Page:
By: Mozelle Mimran

For Jews of Syrian descent, perhaps nothing defines the rich heritage of the old country more than the delectable foods and melodic tunes that are part of our tradition. As a community, we can confidently assert that transmission of our culinary heritage is assured thanks to the countless recipes for kibbe, lahmagine, yebra[1]and other delicacies diligently recorded for posterity in a plethora of quality cookbooks that have circulated throughout the Jewish world. But when it comes to chronicling our musical tradition– pizmonim, makamim, and hazanut[2]it seems that documentation efforts have been markedly less abundant.

Of course, the wonderful sounds of pizmonim will flow at our celebrations, passed down from father to son verbally and ephemerally. I still remember to this day the thrill of hearing my father’s rendition of the Azharot (liturgical poems which enumerate the 613 commandments) and Megilat Rut (the scroll of Ruth) every Shavuot. The pizmon and ta’amim (cantillation notes) still give me such a sense of wonder and pleasure, and it became my deepest wish that my own son would learn the melodies in order to pass them on to his children. Every year, I lamented that I was not able to tape my father’s recitation for posterity, due to the observance of yom tov (the Jewish holiday). I worried that the traditional tunes would be lost – that feeling of connection to our great heritage, forgotten.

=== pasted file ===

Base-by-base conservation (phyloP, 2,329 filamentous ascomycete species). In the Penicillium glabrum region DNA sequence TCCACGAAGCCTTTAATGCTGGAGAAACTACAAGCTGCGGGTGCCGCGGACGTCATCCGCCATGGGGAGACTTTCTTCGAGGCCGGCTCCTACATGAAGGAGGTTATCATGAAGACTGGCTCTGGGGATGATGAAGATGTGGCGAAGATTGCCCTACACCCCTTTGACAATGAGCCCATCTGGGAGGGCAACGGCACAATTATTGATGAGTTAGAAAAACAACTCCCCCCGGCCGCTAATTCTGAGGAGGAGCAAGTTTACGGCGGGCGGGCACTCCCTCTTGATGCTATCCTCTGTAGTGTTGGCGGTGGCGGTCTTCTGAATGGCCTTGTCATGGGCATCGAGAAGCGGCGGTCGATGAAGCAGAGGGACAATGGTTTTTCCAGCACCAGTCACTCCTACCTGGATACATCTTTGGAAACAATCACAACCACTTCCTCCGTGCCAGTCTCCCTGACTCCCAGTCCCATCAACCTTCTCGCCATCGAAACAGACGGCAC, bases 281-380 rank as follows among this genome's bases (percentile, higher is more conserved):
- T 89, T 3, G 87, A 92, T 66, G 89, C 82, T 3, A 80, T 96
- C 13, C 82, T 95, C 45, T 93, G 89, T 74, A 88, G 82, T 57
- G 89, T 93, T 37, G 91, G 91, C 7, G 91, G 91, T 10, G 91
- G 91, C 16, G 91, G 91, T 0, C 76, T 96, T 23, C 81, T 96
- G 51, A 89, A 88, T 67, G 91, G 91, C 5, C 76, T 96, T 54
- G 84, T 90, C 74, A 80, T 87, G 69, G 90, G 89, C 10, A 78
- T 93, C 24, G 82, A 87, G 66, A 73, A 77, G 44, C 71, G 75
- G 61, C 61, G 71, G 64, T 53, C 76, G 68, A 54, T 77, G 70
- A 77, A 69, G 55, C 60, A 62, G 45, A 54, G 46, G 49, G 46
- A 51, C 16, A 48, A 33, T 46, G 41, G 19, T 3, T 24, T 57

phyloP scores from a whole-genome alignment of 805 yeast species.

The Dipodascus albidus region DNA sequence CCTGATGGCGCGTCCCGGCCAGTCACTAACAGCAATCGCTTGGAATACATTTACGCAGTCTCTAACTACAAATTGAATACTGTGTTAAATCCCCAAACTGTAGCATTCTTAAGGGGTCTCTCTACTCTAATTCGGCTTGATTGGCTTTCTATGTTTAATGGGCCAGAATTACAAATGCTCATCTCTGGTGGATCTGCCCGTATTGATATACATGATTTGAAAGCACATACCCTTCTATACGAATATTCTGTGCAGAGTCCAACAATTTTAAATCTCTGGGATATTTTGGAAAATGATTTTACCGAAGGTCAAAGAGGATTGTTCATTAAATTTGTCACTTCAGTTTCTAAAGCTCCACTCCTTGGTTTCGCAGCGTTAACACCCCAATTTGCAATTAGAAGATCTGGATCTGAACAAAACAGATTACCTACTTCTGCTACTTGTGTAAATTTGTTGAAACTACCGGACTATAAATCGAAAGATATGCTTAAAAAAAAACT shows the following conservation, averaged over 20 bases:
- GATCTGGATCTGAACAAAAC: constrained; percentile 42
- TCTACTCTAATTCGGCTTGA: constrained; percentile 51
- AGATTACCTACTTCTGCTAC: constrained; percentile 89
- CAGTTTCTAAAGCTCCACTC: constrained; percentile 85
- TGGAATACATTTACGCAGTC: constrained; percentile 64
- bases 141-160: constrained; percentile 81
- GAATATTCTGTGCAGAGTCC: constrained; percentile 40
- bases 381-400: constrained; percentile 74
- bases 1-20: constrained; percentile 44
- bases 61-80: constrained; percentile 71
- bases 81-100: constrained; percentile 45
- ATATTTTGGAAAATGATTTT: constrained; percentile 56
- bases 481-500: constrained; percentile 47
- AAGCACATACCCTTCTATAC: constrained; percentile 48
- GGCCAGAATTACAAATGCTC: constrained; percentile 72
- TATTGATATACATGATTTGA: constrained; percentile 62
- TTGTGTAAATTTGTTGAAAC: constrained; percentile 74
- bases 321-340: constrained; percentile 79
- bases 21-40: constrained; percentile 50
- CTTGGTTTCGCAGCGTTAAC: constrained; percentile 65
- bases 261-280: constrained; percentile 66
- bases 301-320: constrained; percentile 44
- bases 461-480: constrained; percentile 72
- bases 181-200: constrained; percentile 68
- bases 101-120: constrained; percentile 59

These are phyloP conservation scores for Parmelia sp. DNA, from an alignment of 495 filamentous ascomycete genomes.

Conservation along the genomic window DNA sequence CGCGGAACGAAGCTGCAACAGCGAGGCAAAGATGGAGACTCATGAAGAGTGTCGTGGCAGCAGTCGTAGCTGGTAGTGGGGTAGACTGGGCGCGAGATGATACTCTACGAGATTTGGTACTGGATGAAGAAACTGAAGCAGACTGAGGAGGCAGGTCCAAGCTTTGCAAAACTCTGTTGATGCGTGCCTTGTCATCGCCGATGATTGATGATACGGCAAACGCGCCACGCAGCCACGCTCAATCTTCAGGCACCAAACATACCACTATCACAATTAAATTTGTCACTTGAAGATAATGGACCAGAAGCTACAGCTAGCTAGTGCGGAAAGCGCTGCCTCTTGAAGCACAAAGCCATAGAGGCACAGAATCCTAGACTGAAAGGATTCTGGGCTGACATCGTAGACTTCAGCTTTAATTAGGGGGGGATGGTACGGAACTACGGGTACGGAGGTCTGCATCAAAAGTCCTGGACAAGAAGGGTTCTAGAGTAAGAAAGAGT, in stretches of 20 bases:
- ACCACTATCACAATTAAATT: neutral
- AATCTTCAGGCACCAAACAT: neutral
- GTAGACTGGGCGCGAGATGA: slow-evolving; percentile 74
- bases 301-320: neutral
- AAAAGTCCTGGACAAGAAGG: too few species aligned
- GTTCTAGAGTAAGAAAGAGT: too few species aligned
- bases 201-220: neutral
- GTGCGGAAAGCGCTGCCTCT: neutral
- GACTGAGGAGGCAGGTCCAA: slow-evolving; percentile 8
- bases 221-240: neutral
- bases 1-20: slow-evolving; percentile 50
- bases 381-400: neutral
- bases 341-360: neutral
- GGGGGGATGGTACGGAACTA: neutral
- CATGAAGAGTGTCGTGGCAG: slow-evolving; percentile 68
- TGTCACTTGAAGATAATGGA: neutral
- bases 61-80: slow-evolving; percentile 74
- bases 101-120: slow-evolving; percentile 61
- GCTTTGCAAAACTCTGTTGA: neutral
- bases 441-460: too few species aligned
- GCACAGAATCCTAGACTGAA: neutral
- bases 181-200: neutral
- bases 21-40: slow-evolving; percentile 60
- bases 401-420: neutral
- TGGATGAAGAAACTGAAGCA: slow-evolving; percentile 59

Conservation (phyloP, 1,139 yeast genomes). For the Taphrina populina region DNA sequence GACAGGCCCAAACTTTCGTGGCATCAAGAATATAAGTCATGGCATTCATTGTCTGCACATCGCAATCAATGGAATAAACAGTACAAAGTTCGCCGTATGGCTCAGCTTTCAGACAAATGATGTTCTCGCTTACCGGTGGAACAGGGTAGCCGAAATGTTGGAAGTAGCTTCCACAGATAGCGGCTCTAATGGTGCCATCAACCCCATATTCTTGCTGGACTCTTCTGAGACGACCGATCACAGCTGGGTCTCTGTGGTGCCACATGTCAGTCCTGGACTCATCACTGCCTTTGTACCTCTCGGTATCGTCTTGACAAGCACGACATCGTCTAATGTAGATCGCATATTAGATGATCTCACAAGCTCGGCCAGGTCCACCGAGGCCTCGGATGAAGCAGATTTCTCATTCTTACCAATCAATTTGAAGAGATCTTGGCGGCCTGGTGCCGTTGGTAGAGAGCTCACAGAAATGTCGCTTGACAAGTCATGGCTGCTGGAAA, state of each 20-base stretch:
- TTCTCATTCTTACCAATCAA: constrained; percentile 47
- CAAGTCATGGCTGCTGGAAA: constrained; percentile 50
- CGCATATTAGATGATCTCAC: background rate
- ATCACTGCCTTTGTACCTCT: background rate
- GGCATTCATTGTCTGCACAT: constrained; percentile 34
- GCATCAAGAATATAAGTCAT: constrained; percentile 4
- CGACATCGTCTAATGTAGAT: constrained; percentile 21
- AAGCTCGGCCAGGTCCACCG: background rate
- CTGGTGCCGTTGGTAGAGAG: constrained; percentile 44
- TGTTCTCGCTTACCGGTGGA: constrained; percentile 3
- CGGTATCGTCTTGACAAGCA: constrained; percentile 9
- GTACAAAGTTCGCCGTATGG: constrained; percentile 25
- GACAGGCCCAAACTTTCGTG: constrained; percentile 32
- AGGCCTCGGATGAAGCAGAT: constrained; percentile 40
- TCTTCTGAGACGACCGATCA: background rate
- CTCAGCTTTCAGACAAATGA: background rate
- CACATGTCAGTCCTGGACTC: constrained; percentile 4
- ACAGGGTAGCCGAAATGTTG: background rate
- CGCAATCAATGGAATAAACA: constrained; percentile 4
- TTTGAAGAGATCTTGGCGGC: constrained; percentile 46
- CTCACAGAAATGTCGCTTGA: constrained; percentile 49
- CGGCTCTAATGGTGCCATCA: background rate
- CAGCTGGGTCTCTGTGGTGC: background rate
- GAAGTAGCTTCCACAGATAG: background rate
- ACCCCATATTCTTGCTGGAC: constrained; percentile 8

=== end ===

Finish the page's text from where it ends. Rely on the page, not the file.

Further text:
Indeed, the tunes of many pizmonim and nuances of traditional Syrian hazanut might have been lost if not for the efforts of acclaimed hazanim (cantors) like Gabriel Shrem a.h. and Moshe Dwek a.h. who painstakingly recorded these treasures. Now, thanks to a handful of dedicated community members, the old recordings of Hazan Moshe Dwek, a.h., have been remastered and organized into an exquisite collection of Syrian musical history that reflect his vision and talent.

A dedicated hazan in the Jersey Shore community, Moshe Dwek understood the need for preserving our great Sephardic melodies and traditions. He took it upon himself to tape record the various liturgical melodies as well as pizmonim and makamim, a distinct series of notes, characteristic of our ancient music. Silvana Dwek, his beloved wife, related “Moshe, a.h., purchased the tapes of Gabriel Shrem a.h. and studied them diligently so he could then teach others in the same way.”

A Born Educator